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Scotland has surprised us this year with temperatures already rising close to 20C in some parts of the country.
Butterflies and bees have taken to the skies, and flowers not usually blooming until late April are being spotted all across the UK.
So what does this mean for Scottish farmers?
Warmer soil, quicker grass growth and healthier livestock: an early spring could be a Scottish farmer’s dream come true.
George Gauley, general adviser at SAC Consulting, refers to the early spring as a ‘Catch-22’. As with most things in life, too much sun will be detrimental to farmers’ soil.
With February out of the way, farmers are soon able to begin calving and lambing season – a vital source of income and production for many Scottish farmers this year, as Scotland’s beef industry accumulated £657 million in 2015.
Mr Gauley further advises that farmers should not be ‘tempted to overfeed, instead build up the ewes’ condition throughout the year’.
The importance of prioritising and patience when kicking off the lambing process can make or break a farm’s success.
With farming income fallen by £57 million, this year’s produce is crucial in farm survival.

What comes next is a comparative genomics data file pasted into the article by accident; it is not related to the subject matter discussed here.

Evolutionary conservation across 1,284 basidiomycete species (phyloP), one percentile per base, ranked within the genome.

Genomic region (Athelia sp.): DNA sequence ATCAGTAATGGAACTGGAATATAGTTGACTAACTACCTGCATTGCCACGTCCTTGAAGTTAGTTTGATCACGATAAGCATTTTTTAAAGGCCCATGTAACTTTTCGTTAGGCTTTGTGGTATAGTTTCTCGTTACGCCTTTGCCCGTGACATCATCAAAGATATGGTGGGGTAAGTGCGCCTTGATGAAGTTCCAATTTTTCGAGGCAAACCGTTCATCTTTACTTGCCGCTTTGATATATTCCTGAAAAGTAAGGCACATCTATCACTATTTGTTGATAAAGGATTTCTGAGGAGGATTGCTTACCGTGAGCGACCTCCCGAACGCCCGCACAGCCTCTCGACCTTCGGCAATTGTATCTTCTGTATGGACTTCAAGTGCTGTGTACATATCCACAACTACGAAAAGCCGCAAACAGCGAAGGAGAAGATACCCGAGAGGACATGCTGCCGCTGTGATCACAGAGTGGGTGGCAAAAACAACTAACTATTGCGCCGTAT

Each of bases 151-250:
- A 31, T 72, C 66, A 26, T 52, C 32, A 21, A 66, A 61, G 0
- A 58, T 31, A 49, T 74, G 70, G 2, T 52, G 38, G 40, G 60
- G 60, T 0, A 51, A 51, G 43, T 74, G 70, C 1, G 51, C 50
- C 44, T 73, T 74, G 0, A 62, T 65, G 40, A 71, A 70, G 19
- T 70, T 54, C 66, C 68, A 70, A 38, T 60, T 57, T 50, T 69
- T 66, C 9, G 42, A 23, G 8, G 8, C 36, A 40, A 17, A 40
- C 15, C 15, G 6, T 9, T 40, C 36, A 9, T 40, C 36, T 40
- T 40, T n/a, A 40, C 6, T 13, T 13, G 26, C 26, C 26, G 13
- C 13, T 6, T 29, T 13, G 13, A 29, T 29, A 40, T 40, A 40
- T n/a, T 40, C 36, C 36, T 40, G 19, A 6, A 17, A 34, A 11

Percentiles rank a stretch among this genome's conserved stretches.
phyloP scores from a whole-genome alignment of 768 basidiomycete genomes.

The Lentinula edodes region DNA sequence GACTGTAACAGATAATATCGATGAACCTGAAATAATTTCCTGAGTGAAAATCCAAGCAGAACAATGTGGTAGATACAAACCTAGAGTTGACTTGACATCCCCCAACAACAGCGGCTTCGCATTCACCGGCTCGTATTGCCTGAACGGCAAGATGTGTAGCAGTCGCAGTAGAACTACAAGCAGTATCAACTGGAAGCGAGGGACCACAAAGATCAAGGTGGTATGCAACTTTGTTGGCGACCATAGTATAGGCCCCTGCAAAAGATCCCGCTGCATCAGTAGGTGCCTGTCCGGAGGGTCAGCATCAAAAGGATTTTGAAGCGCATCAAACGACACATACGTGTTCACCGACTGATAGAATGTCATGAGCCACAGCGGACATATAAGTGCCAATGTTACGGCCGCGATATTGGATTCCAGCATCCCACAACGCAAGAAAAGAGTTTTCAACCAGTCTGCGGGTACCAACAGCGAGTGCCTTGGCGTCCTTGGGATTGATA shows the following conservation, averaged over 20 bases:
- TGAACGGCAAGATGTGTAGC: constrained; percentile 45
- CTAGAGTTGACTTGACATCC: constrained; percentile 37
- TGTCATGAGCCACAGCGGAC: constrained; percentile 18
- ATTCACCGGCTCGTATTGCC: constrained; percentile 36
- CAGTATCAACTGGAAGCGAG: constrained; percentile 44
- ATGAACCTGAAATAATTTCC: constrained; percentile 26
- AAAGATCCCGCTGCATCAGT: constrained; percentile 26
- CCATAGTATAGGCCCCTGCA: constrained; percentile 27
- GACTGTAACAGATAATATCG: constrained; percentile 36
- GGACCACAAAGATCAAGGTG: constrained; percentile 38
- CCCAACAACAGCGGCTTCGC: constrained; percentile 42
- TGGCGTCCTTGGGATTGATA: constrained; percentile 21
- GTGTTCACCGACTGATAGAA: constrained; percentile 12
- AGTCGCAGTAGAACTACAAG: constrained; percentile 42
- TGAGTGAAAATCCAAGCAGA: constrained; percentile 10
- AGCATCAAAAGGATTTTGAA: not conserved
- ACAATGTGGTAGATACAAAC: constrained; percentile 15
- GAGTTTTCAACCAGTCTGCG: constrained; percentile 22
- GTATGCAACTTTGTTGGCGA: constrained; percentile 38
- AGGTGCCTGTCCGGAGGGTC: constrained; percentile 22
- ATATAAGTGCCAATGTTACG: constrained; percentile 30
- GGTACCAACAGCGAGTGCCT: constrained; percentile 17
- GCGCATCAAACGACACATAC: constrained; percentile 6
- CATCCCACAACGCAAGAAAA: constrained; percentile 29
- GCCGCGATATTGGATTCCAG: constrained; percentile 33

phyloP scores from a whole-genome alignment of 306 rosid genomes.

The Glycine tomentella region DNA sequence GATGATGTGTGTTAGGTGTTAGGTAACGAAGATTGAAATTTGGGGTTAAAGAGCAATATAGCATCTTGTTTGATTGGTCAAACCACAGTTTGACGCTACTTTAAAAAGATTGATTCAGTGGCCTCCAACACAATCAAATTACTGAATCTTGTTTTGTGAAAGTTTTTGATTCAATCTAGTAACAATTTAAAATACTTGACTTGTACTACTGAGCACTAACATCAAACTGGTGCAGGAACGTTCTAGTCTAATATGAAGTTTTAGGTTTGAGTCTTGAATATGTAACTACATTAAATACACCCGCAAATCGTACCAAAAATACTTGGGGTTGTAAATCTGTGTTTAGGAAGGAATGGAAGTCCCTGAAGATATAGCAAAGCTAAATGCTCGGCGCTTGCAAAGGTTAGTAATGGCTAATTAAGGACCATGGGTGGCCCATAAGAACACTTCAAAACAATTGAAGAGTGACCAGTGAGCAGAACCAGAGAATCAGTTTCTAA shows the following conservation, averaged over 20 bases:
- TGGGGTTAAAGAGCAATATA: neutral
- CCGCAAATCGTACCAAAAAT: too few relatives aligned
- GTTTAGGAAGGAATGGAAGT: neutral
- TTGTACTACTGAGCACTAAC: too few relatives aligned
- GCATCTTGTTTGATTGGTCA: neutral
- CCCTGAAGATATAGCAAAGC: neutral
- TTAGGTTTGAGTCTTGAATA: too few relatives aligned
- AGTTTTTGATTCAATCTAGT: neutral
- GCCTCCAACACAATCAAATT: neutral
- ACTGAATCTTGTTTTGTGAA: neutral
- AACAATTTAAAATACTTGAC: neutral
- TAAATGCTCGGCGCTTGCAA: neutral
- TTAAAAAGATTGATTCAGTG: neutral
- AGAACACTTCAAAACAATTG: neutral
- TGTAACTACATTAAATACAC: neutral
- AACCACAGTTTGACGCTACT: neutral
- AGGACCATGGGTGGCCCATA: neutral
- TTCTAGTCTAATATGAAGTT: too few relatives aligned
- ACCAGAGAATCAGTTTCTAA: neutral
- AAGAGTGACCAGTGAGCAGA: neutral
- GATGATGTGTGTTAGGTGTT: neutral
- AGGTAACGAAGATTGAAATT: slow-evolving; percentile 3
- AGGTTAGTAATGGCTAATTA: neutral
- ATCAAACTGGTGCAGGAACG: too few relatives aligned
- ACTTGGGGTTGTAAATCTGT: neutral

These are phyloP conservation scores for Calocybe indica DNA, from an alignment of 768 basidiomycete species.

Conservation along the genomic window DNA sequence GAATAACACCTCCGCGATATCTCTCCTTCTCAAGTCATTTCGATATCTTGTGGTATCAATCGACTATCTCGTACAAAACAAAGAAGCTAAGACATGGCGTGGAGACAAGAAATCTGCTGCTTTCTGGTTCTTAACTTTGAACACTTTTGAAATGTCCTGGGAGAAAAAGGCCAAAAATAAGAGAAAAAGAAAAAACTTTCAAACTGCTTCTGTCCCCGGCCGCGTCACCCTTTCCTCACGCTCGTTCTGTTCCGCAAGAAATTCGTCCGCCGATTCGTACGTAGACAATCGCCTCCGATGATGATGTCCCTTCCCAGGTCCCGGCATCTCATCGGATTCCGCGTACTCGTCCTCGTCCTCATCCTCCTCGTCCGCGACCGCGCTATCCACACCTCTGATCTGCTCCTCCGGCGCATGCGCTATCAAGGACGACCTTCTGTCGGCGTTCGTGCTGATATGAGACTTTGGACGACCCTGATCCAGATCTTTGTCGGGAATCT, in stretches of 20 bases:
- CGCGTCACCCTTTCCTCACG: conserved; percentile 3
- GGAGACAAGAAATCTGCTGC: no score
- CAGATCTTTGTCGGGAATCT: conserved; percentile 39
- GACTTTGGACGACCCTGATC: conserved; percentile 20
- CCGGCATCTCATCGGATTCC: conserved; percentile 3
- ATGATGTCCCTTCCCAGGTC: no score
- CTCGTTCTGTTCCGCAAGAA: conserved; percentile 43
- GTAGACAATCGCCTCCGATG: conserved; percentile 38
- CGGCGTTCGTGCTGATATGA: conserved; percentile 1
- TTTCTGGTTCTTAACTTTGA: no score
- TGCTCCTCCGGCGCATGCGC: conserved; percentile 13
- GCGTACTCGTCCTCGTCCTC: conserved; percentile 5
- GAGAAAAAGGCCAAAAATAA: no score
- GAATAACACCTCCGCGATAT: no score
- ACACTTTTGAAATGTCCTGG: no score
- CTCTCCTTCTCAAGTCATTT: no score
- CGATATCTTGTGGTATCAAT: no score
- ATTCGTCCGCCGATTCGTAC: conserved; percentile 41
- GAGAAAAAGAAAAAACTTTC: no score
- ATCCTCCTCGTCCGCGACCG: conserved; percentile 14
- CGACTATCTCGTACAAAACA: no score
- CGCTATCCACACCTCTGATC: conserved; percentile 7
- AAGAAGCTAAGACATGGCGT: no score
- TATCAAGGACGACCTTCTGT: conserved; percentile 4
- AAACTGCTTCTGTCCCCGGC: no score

The latest tractor technology has been released by companies such as McCormick, Zetor and JCB, all debuted in the Farming Scotland Magazine (January-February issue).
KUHN Farm Machinery recently launched a new range of optional accessories that promise to enhance their existing prolanders, cultimers and optimer cultivators.
Pöttinger, farming’s affordable route to a high quality harvest, has also introduced a new line of TERRASEM Fertiliser mulch seed drills, ideal machinery to start off this farming season.
However, this year, farmers are being encouraged to consider renewable farming techniques. More than 1,500 accounts of farming pollution have been documented over the past decade, and the effects these have had on our eco-system are extremely damaging.
For any farmers seeking further advice, please contact SAC Consulting at